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Enterprise Information Architecture:
Strategies for the Real World

(interactions magazine November/December 2003)

Lou Rosenfeld was recently in London presenting his one-day seminar on Enterprise Information Architecture. I have been doing a lot of work with intranets lately so thought it would be useful to attend.

No one dealing with web site development in a large organization would have any trouble identifying with some of the issues Lou raised:

  • competing demands from many quarters;
  • tension between centralized and distributed web solutions;
  • information organized by business function, leading to content “silos”;
  • user confusion.

Against this raft of problems, Enterprise Information Architecture offers several sets of strategies:

  • top-down;
  • bottom-up;
  • enterprise search.

Not surprisingly, top-down strategies are mostly to do with the taxonomy of a site, transforming it from organization-oriented to user-oriented. This is not going to happen overnight, so a number of different short-term strategies are suggested:

  • superficial changes to the taxonomy to make it more topic or product oriented;
  • transforming site maps from “org chart” to topical;
  • specialized site index;
  • guides and topic pages.

Mostly these are attempts to make a site appear to address real users’ needs while trying to disguise the Medusa-like structure underneath. For many sites, especially those with products or services to sell, these will be good short-term solutions. However, there are some usability issues that should be aired. Site maps and indices will possibly give more political mileage within the organization than any real improvement in usability. Jakob Nielsen discussed site maps in an Alertbox in January 2002 (link below). At that time, only about a quarter of the users in his study tried to use a site map when stuck (and all of the sites selected for testing had one). When looking at the web as a whole, only about half of sites had a site map and when asked to name a site that did, users were correct just under half the time.

I have conducted a more recent study of my own to see what changes there have been in the intervening two years. Of six randomly-selected sites (Dell, Cisco, Ford, GM, HP and IBM), only half had site maps – not much change there, then. So while it may be a good idea to persuade a department to move their yawn-inducing material from the home page to a prominent place in the site map, chances are that users will never see it – which may be fine as long as the department concerned never finds out.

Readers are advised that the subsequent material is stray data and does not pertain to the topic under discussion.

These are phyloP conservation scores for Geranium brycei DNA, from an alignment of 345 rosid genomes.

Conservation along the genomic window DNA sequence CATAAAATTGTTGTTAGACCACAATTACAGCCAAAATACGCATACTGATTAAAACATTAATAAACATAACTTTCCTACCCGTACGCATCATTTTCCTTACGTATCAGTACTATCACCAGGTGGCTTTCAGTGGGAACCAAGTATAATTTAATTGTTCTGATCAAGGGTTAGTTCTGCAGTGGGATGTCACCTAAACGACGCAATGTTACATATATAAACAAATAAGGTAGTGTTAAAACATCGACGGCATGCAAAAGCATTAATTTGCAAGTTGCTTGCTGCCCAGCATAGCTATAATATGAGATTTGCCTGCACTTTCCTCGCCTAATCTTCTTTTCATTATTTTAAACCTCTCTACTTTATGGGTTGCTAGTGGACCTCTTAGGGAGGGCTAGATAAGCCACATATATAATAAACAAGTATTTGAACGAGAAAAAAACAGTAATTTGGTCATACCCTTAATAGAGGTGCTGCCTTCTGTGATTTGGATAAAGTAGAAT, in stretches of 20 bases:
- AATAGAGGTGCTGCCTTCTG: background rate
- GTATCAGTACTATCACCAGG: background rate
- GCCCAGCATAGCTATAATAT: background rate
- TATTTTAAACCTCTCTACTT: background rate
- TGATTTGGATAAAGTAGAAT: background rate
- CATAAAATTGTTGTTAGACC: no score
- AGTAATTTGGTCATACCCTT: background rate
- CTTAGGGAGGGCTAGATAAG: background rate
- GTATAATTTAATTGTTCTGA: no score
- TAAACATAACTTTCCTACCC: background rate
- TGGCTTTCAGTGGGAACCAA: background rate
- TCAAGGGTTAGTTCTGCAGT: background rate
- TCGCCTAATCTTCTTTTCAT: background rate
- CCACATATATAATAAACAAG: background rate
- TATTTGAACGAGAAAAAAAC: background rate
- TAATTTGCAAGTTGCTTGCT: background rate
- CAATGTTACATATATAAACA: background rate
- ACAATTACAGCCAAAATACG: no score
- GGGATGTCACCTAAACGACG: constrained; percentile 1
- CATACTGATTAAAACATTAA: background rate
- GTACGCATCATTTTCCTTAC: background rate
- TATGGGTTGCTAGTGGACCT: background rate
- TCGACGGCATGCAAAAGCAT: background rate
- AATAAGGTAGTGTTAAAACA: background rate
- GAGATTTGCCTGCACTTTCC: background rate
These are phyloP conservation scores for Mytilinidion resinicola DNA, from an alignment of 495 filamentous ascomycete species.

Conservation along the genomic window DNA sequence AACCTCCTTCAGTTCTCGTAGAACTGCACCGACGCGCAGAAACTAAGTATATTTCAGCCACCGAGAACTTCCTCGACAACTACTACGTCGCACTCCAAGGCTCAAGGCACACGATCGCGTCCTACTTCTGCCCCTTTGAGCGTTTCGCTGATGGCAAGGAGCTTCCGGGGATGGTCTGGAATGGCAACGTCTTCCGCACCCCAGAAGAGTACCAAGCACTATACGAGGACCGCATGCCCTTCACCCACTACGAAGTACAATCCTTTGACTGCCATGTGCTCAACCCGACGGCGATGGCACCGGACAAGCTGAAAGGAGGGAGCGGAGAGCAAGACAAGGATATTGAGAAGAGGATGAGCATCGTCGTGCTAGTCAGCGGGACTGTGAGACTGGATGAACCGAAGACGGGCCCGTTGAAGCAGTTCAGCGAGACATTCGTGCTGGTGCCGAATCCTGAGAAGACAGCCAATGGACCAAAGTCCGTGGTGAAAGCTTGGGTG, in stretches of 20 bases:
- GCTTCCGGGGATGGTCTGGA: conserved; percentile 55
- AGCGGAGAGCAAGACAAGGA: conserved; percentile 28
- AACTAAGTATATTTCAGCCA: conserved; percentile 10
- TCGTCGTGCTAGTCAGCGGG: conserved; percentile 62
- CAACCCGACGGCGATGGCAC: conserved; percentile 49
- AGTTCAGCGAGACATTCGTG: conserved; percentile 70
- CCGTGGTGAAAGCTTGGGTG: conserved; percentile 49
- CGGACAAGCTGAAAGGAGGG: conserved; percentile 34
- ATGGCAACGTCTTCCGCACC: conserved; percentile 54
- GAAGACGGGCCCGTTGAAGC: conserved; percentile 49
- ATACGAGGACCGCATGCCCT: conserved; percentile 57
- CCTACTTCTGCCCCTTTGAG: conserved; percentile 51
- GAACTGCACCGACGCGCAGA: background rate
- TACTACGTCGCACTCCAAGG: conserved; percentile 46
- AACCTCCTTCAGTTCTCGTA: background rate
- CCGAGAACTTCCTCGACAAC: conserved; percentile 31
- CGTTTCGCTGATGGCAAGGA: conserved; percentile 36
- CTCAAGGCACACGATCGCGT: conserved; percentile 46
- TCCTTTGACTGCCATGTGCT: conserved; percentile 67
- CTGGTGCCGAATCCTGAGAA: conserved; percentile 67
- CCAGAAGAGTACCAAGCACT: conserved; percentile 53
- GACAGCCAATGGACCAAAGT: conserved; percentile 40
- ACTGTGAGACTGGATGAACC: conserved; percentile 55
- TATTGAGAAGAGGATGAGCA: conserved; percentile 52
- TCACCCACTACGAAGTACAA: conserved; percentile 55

Specialized site indices and guides may fare better at actually improving site usability. In some cases, the limitations of the primary navigation may mean that a specialized index becomes a valuable user resource. That thought crosses my mind every time I try to find a product on Adobe’s site. Although excellent in many other respects, I find the choice of product categories baffling – Illustrator is a Web Publishing product while Photoshop is a Digital Imaging product. And Adobe’s new audio package, Audition, comes under Digital Video! An alphabetical product index is what I really want, but unfortunately, the page that looks the most promising – the All link under Products – uses all the infuriating categories I just mentioned.

Specialized indices, guides and topic pages allow better “cross-silo” access. Information that may have been hidden away deep within a departmental site, is put into its proper context and made readily available. Topic pages allow links to be presented in a variety of arrangements according to users’ goals, while guides are slightly more elaborate. They have the added advantage of allowing a judicious amount of explanatory text to be added where the terminology of an index or topic page may be inadequate.